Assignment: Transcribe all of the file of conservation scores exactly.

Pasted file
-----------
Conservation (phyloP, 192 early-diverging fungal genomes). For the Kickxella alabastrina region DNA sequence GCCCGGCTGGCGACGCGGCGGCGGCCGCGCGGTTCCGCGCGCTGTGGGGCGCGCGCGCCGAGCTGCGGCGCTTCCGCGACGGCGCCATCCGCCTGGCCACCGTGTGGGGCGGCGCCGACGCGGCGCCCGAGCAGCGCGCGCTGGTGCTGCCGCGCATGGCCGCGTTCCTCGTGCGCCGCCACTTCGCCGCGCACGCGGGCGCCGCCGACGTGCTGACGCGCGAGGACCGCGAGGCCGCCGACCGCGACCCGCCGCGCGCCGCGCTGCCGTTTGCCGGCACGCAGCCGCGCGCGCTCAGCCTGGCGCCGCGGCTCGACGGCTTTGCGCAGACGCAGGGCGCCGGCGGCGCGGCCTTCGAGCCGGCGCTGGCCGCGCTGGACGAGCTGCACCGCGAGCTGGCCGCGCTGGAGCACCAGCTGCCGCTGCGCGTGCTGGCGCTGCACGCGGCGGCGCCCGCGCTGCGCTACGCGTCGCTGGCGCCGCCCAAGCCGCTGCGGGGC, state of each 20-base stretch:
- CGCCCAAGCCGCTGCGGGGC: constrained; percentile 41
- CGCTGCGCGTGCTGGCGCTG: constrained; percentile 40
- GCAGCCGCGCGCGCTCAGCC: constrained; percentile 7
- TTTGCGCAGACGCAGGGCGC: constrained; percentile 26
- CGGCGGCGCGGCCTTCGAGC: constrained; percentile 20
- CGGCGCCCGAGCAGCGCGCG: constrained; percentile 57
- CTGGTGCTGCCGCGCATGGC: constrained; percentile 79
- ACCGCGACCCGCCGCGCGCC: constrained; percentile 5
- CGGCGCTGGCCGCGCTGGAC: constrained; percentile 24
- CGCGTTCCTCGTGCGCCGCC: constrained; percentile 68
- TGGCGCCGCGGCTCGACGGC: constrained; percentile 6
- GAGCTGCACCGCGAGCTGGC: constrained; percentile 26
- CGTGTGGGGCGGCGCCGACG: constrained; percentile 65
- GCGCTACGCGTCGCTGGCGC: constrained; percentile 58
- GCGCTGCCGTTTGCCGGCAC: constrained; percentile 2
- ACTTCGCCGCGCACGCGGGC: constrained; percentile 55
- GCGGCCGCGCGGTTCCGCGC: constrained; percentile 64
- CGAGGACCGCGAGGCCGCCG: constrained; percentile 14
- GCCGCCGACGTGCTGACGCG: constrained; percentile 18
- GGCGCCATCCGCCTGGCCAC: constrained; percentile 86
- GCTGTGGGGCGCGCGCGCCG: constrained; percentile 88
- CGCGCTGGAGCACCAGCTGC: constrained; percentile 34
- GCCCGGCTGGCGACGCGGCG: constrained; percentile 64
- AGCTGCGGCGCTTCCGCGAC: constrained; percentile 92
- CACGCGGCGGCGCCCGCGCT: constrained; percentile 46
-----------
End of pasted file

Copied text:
Conservation (phyloP, 192 early-diverging fungal genomes). For the Kickxella alabastrina region DNA sequence GCCCGGCTGGCGACGCGGCGGCGGCCGCGCGGTTCCGCGCGCTGTGGGGCGCGCGCGCCGAGCTGCGGCGCTTCCGCGACGGCGCCATCCGCCTGGCCACCGTGTGGGGCGGCGCCGACGCGGCGCCCGAGCAGCGCGCGCTGGTGCTGCCGCGCATGGCCGCGTTCCTCGTGCGCCGCCACTTCGCCGCGCACGCGGGCGCCGCCGACGTGCTGACGCGCGAGGACCGCGAGGCCGCCGACCGCGACCCGCCGCGCGCCGCGCTGCCGTTTGCCGGCACGCAGCCGCGCGCGCTCAGCCTGGCGCCGCGGCTCGACGGCTTTGCGCAGACGCAGGGCGCCGGCGGCGCGGCCTTCGAGCCGGCGCTGGCCGCGCTGGACGAGCTGCACCGCGAGCTGGCCGCGCTGGAGCACCAGCTGCCGCTGCGCGTGCTGGCGCTGCACGCGGCGGCGCCCGCGCTGCGCTACGCGTCGCTGGCGCCGCCCAAGCCGCTGCGGGGC, state of each 20-base stretch:
- CGCCCAAGCCGCTGCGGGGC: constrained; percentile 41
- CGCTGCGCGTGCTGGCGCTG: constrained; percentile 40
- GCAGCCGCGCGCGCTCAGCC: constrained; percentile 7
- TTTGCGCAGACGCAGGGCGC: constrained; percentile 26
- CGGCGGCGCGGCCTTCGAGC: constrained; percentile 20
- CGGCGCCCGAGCAGCGCGCG: constrained; percentile 57
- CTGGTGCTGCCGCGCATGGC: constrained; percentile 79
- ACCGCGACCCGCCGCGCGCC: constrained; percentile 5
- CGGCGCTGGCCGCGCTGGAC: constrained; percentile 24
- CGCGTTCCTCGTGCGCCGCC: constrained; percentile 68
- TGGCGCCGCGGCTCGACGGC: constrained; percentile 6
- GAGCTGCACCGCGAGCTGGC: constrained; percentile 26
- CGTGTGGGGCGGCGCCGACG: constrained; percentile 65
- GCGCTACGCGTCGCTGGCGC: constrained; percentile 58
- GCGCTGCCGTTTGCCGGCAC: constrained; percentile 2
- ACTTCGCCGCGCACGCGGGC: constrained; percentile 55
- GCGGCCGCGCGGTTCCGCGC: constrained; percentile 64
- CGAGGACCGCGAGGCCGCCG: constrained; percentile 14
- GCCGCCGACGTGCTGACGCG: constrained; percentile 18
- GGCGCCATCCGCCTGGCCAC: constrained; percentile 86
- GCTGTGGGGCGCGCGCGCCG: constrained; percentile 88
- CGCGCTGGAGCACCAGCTGC: constrained; percentile 34
- GCCCGGCTGGCGACGCGGCG: constrained; percentile 64
- AGCTGCGGCGCTTCCGCGAC: constrained; percentile 92
- CACGCGGCGGCGCCCGCGCT: constrained; percentile 46